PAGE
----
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Happy Birthday, Jeanne Bates!

Happy Birthday, Jeanne Bates!

Posted by Ivan G. Shreve, Jr. on May 21st 2018

Character great Jeanne Bates—born in Berkeley, California on this date in 1918—started her show business career as a billboard and magazine model (while attending San Mateo Junior College)…but it wasn’t long before she discovered a flair for performing in front of a radio microphone. Jeanne got her start in the aural medium by acting in daytime dramas for radio stations in the San Francisco area, and yet you could argue that a simple scream opened a lot of doors for her. Radio producer Lew X. Lansworth had created a popular mystery program entitled Whodunit, and the show’s trademark was a scream at the beginning of each broadcast provided by Jeanne (though she performed other roles as well). The success of Whodunit brought both Bates and Lansworth to Hollywood, and the couple would eventually tie the knot in 1943 in a union that lasted until Lansworth’s passing in 1981. (Jeanne would occasionally be billed in the credits of radio shows as “Jeanne Bates Lansworth.”)

Jeanne Bates got an additional benefit out of her move to Tinsel Town. She was signed to a contract by Columbia Pictures in 1943 and made her film debut in one of the studio’s “Boston Blackie” films, The Chance of a Lifetime. Uncredited roles in The Return of the Vampire (1943) and There’s Something About a Soldier (1943) followed. Bates would also be cast as Tom Tyler’s leading lady in the chapter play The Phantom (1943; based on Lee Falk’s popular comic strip)…although she really didn’t get to do much but stand around and be rescued. Other noteworthy movie appearances for Jeanne include The Racket Man (1944), Sundown Valley (1944; a “Durango Kid” western), Shadows of the Night (1944; a “Crime Doctor“ programmer), The Soul of a Monster (1944), and Sergeant Mike (1944). Bates also played the “damsel in distress” in 1946’s The Mask of Dijon – the tale of a rather a deranged stage illusionist (played by the legendary Erich von Stroheim) who hypnotizes people into committing murders.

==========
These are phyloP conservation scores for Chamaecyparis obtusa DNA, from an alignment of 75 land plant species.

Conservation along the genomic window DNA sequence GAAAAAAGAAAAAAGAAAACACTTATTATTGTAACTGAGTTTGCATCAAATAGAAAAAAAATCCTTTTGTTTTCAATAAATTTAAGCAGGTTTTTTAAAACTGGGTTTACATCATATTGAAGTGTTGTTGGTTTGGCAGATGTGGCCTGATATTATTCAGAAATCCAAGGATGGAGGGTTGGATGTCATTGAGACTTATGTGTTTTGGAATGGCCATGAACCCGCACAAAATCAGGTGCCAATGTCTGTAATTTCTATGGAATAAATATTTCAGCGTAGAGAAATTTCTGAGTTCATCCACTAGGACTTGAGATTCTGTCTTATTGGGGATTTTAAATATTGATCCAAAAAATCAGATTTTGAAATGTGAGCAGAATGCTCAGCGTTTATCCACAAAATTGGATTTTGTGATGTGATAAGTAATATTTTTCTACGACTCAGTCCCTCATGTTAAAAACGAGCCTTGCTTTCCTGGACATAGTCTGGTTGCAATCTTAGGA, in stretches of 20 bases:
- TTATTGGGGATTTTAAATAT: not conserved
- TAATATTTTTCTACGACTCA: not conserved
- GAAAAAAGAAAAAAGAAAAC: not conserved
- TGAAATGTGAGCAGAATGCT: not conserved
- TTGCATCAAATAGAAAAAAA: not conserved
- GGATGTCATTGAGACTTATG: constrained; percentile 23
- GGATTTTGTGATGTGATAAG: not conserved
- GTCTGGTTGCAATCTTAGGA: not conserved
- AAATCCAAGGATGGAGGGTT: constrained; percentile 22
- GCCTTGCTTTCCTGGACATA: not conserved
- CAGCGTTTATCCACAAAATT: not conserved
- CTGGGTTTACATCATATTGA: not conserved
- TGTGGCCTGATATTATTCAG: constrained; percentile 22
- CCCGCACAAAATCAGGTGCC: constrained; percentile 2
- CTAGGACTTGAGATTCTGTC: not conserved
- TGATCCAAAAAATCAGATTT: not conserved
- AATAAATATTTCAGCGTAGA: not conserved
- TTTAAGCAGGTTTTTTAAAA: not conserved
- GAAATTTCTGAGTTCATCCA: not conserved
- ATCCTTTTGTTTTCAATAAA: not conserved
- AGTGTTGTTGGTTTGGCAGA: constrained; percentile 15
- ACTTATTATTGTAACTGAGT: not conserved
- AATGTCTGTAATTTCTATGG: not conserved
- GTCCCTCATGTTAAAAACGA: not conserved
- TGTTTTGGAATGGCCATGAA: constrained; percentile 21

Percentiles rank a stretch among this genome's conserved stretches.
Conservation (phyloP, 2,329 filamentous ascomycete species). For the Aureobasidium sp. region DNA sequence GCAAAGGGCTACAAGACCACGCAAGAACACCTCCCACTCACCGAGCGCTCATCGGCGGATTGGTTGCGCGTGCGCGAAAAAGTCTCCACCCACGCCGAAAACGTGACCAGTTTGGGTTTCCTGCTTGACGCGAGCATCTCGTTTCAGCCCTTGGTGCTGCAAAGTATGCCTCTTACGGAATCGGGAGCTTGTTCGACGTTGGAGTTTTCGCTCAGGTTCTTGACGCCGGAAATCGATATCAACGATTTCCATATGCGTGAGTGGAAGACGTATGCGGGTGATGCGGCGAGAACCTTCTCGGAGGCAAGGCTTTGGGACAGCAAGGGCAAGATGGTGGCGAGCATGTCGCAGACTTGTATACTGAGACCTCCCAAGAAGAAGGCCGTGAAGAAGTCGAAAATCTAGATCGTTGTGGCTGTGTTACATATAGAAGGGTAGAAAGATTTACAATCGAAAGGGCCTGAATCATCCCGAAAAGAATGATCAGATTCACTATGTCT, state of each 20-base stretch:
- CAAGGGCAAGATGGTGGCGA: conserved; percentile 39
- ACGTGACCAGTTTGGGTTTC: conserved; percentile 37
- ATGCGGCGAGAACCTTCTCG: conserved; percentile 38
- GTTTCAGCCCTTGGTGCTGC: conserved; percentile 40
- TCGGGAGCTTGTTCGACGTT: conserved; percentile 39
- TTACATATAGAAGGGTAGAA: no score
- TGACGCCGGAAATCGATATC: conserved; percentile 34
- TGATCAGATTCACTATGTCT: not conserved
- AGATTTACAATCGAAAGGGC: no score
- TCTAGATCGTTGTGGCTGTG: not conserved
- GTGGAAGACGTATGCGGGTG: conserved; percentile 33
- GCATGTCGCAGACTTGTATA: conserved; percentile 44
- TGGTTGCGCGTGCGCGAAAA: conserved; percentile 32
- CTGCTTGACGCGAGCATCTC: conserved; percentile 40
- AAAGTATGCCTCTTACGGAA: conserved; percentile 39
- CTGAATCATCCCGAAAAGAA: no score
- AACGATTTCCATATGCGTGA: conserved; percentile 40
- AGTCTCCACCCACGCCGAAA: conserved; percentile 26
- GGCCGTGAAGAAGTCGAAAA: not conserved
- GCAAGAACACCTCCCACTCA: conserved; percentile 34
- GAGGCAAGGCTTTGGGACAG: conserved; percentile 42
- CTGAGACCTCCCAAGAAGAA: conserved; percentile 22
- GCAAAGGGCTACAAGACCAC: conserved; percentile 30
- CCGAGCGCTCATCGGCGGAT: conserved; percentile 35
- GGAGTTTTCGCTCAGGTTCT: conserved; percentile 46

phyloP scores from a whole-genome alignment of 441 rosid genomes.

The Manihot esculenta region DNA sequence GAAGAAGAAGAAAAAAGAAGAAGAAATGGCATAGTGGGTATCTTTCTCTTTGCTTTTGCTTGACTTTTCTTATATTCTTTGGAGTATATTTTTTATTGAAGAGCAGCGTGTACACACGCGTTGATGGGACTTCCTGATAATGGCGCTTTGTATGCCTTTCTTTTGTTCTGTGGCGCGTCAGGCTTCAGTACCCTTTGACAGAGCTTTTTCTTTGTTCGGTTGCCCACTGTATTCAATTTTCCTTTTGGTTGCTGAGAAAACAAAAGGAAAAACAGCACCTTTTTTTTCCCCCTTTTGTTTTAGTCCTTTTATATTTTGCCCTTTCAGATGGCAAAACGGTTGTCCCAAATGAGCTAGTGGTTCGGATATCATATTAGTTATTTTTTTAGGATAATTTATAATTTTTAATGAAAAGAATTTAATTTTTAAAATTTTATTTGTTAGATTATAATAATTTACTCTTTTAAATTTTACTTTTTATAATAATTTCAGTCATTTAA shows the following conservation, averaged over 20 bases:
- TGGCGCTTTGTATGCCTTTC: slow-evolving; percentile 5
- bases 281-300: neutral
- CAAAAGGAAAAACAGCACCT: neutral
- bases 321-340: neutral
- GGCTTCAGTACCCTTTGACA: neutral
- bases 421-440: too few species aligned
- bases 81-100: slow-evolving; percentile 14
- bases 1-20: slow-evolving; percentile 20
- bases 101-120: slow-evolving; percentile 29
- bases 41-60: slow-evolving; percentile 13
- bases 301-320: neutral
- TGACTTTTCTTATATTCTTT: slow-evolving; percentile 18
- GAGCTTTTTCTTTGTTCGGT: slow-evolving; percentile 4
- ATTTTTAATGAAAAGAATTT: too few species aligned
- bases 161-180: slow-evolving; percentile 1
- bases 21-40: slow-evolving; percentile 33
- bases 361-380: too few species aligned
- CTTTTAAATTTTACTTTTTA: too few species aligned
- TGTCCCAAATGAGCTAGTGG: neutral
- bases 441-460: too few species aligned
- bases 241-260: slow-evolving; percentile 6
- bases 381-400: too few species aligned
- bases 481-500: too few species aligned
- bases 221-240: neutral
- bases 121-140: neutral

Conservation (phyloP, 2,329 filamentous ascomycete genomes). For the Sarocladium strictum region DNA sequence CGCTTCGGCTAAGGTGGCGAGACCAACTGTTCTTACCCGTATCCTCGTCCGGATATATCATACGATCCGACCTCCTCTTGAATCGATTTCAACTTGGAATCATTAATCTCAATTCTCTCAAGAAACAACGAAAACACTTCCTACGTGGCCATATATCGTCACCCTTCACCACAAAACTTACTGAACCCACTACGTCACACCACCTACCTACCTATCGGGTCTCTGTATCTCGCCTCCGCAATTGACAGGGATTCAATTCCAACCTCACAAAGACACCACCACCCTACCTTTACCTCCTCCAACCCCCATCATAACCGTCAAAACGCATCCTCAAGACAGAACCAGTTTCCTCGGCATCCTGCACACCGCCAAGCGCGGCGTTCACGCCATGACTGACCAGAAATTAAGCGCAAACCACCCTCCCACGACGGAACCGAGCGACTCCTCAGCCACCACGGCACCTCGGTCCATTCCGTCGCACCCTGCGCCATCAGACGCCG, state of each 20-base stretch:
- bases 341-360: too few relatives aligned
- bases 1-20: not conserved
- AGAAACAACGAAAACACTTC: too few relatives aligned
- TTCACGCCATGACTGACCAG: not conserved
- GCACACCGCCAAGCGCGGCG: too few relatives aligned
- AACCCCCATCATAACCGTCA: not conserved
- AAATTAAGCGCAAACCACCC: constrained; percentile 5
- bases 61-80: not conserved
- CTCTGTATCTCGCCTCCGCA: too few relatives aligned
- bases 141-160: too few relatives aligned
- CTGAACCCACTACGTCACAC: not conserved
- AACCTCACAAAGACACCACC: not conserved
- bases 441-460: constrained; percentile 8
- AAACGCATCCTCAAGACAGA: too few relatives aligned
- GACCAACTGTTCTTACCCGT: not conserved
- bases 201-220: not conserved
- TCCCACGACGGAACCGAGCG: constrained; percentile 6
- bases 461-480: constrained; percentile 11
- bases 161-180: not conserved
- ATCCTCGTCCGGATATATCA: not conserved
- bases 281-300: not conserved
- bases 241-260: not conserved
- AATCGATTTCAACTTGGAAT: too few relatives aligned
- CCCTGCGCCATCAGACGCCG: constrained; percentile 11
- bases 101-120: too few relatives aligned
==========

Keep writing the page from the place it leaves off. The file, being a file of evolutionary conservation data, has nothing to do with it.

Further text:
Yet Jeanne Bates didn’t let any grass grow under her feet where her radio career was concerned. She made the rounds on many of the medium’s dramatic anthologies: The Bakers’ Theatre of Stars, Family Theatre, Favorite Story, Four Star Playhouse, The Lux Radio Theatre, Presenting Charles Boyer, Screen Directors’ Playhouse, Stars in the Air, Stars Over Hollywood, and Your Movietown Radio Theatre. Bates would also harken back to her salad days in the soaps with regular roles on such “weepies” as Today’s Children (as Candice Drake) and The Woman in My House (as Caroline Wilson). Jeanne would take over for actress Winifred Wolfe as Teddy Lawton Barbour on the long-running One Man’s Family. The creator-writer of that iconic program, Carlton E. Morse, had previously used Bates on Adventures by Morse and I Love Adventure (where she played “Mary Kay Jones”—”the cutest secretary in Hollywood”).